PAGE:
Before the Internet, satellites were a viable backup to land and sea links for international phone calls. But satellites can't carry the volume of Internet traffic that fiber-optic cables enable. Using them is expensive, limiting them to "mission critical" purposes, said Duncan Clark of the Beijing-based consultancy BDA China.

That leaves Asia relying largely on high-speed cables running under the Pacific Ocean all the way to North America, still the technology and communications giant.

There are about 15 of these cables. Most of the high-capacity ones were installed in 2001, when companies raced to capitalize on what they thought was an imminent surge in demand for Internet traffic. But demand grew slower than expected, and the building boom ended badly for investors in companies like Global Crossing and MCI.

Now, Internet traffic is starting to take a serious bite out of the immediately available capacity on the cables, though they can still be upgraded or "lit" by additional laser beams to carry more data. But the Taiwan earthquake demonstrates that capacity is not everything: a big seismic event can affect many cables if they run close together.

Earlier this month, a consortium announced plans to lay a new $500 million cable that should provide some more redundancy, enhancing a lower-speed system that serves as the lone direct link between the United States and China.

The consortium for the 11,000-mile system includes New York-based Verizon Communications Inc., China Telecom, China Netcom, China Unicom and companies in Korea and Taiwan. Construction is due to begin in the next three months and end in the third quarter of 2008.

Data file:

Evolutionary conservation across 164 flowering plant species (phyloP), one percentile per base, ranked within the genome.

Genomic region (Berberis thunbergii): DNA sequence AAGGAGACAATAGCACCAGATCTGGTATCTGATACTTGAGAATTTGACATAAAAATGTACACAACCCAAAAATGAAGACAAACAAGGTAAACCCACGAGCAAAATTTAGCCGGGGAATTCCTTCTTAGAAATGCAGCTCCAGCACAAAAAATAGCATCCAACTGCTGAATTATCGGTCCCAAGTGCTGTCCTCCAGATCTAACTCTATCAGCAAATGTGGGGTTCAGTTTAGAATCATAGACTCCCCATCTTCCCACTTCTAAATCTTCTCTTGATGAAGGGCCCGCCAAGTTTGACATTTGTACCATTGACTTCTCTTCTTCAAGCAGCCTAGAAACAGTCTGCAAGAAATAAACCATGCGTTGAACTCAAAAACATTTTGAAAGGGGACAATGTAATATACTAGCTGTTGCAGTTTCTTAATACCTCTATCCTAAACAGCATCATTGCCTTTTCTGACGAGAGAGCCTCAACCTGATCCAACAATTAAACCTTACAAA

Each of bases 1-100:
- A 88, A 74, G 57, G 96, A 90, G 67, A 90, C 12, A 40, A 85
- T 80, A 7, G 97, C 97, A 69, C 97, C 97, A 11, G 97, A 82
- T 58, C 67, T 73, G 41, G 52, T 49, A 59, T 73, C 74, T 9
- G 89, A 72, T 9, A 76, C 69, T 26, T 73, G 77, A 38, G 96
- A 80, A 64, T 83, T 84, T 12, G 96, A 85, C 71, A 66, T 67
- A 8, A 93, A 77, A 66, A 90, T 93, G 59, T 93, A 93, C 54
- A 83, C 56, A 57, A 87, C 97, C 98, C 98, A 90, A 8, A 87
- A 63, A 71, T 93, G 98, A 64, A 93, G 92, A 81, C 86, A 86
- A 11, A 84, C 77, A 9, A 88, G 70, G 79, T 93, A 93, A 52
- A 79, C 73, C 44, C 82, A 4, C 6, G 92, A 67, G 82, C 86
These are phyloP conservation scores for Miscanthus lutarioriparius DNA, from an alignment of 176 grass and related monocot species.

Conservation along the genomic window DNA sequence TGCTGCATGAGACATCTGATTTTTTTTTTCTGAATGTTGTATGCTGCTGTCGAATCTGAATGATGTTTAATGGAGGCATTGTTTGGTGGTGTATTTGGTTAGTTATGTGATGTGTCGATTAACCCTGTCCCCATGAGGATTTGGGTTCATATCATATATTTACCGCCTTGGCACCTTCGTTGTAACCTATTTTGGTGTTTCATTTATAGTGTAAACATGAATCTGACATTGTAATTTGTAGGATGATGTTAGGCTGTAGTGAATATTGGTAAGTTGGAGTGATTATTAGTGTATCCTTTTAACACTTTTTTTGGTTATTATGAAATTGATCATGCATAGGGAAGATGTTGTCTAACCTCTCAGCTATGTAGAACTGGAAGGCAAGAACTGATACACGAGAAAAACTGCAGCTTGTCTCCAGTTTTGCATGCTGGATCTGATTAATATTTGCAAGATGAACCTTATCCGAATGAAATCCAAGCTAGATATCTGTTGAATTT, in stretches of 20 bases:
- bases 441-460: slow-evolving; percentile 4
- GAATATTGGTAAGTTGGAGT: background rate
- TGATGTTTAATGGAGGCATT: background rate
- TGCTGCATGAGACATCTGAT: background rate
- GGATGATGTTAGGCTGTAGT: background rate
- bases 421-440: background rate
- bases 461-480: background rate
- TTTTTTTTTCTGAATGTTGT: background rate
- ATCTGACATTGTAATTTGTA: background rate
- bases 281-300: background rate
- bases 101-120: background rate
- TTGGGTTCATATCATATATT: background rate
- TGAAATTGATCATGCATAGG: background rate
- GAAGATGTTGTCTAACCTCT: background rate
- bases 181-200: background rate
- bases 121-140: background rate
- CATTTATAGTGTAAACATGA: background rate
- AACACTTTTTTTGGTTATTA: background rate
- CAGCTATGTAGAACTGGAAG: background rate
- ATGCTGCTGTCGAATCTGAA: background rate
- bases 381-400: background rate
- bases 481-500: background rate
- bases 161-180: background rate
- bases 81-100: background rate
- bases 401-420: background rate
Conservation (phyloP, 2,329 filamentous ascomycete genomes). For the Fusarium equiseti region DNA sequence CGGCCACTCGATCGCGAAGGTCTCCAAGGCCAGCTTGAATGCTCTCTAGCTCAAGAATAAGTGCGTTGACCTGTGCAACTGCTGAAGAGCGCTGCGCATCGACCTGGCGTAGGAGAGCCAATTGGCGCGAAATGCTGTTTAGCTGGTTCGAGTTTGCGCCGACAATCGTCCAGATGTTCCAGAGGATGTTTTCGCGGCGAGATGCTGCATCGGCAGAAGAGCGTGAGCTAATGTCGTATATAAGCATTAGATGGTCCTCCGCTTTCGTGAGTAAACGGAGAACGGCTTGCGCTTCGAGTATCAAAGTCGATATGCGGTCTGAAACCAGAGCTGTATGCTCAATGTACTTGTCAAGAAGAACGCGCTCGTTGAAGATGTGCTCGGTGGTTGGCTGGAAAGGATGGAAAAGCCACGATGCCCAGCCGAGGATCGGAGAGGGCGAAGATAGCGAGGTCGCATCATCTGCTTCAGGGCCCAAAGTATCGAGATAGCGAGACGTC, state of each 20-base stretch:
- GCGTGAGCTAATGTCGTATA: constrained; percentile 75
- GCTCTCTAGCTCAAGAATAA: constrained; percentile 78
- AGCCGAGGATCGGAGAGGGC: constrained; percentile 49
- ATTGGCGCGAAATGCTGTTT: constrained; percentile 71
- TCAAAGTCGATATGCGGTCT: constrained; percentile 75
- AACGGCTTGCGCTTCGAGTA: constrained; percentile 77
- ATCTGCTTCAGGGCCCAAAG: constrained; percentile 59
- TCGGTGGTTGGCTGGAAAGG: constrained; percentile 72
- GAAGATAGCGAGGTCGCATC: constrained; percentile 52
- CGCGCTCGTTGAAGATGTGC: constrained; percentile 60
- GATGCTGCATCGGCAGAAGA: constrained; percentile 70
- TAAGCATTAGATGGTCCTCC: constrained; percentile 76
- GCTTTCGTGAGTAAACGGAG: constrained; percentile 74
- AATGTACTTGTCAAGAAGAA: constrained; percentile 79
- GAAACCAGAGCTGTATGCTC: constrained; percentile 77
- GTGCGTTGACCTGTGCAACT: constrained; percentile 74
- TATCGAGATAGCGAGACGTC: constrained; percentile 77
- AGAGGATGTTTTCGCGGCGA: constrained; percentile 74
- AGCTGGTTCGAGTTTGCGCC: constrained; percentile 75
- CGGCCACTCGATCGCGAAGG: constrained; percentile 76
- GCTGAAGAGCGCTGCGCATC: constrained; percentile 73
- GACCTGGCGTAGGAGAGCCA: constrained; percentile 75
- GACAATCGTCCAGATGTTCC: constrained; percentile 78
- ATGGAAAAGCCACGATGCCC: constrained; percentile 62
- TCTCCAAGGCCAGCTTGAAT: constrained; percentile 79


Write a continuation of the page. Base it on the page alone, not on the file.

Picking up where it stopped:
"That cable will assist in providing additional restoration, additional redundant routes, because obviously it's a very active region in terms of seismic activity," Verizon spokesman Gil Broyles said.

With the cable in place, Broyles said, Verizon has the opportunity to go beyond the usual "ring" structure and configure a "mesh architecture." Instead of routing in one of two directions around a loop, meshed systems have more than two routes to each endpoint.

Verizon earlier this month completed a mesh system under the Atlantic, the ocean with by far the greatest amount of data traffic.

"The undersea cable in the Atlantic is a little bit more of a mature infrastructure," Broyles said. "We basically combine six cable routes within one system so that customer traffic can survive even multiple cuts."

That makes the Atlantic an unlikely place for a major outage, but it could still happen elsewhere.

Stephan Beckert, an analyst at Washington-based research firm TeleGeography, points out that there is just one high-speed cable loop, the Southern Cross, connecting Australia and New Zealand to the U.S. The two strands of the loop both run through Hawaii (though over different islands), a seismically active archipelago.

© 2013 The Associated Press. All rights reserved. This material may not be published, broadcast, rewritten or redistributed.